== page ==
Goshen News, Goshen, IN

November 14, 2012

Sports injuries, treatment all come at a PRICE


GOSHEN — Sports injuries in children and adolescents are on the rise as more kids participate in sports. It is not uncommon for your child to have at least one sports-related injury by the time he/she graduates from high school.

Sprains are injuries to ligaments, which connect bones in a joint. A sudden stretch of ligaments beyond their limits can deform or tear them. Strains are injuries to muscle fibers, or tendons, which anchor muscles to bones. Over-stretching or overusing a muscle causes tears in the tendons.

Every sporting activity should start with a gentle warm-up to help prevent common injuries. Warming up increases blood flow to the muscles and makes them more flexible; which might decrease some injuries. Proper equipment and protective gear, training, muscle strengthening and balance control all help prevent many sports-related injuries.

The most common injury in athletes is a sprained ankle. This typically occurs when the foot turns inward. The turning stretches or tears the ligaments on the outside of the ankle, which is relatively weak. With an ankle sprain, exercise therapy is necessary to retain flexibility and strength and avoid re-injury. Ask your doctor or physical therapist to teach you appropriate exercises for your condition. It is important to note where the sprain has occurred. A high ankle sprain is slower to heal and should probably be seen by a doctor to make sure the bones in the lower leg did not separate. One way to recognize a high ankle sprain is finding tenderness higher above the ankle.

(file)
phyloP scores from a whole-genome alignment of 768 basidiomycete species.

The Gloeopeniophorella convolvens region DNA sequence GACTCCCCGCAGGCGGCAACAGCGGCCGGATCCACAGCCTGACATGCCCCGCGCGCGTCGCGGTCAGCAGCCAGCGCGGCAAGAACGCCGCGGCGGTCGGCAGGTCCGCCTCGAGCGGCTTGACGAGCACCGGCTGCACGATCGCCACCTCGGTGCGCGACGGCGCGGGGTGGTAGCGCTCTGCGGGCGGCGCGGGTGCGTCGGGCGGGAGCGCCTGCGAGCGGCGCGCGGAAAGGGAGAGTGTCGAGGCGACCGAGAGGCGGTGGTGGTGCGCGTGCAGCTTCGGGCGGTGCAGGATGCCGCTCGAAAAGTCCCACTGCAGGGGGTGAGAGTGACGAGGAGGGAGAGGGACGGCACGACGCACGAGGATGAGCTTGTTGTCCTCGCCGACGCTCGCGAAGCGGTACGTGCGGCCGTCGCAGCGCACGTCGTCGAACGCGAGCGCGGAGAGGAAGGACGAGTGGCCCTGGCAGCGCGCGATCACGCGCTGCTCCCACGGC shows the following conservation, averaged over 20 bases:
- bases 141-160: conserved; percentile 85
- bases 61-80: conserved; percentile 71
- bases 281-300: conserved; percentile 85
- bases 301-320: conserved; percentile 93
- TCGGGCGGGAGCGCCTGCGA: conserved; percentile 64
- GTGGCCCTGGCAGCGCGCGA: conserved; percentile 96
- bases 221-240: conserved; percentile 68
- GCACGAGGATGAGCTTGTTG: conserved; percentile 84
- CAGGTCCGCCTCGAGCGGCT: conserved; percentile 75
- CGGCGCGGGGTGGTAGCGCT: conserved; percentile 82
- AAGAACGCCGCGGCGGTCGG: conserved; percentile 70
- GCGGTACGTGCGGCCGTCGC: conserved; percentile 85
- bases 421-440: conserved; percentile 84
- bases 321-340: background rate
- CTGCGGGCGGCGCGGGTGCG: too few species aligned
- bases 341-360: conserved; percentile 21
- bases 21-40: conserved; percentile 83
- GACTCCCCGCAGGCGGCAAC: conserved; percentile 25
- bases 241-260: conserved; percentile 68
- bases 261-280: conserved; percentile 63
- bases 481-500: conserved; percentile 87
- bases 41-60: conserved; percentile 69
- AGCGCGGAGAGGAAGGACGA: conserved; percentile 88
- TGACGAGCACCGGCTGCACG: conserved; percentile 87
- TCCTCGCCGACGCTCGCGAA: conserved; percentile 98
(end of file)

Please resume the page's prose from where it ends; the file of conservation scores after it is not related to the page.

Swelling is a normal response to injuries, although excessive swelling can reduce range of motion and interfere with healing. Usually, common sports injuries are mild or moderate — there may be some damage, but everything remains in the same place. You should expect that some common sports injuries may take months to heal, even with good treatment.

Use the PRICE acronym to help you remember what to do immediately after an injury:

P — Protect the injured area with a splint, pad or crutch.

R — Restrict activity to prevent further injury.

I — Ice quickly and frequently, but do not apply ice directly to skin. The general rule is 15 minutes on ice, then 15 minutes off the ice with no heat for 24 hours.

C — Compress the injured area with an elastic bandage to reduce swelling.

E — Elevate the injured area above the heart to reduce swelling.

See a doctor if you suspect a serious injury or if you have any of these signs: deformities in the joint or bone, inability to bear weight, injury is giving way, excessive swelling, changes in skin color beyond mild bruising, no improvement with over-the-counter pain relievers and no improvement after PRICE therapy.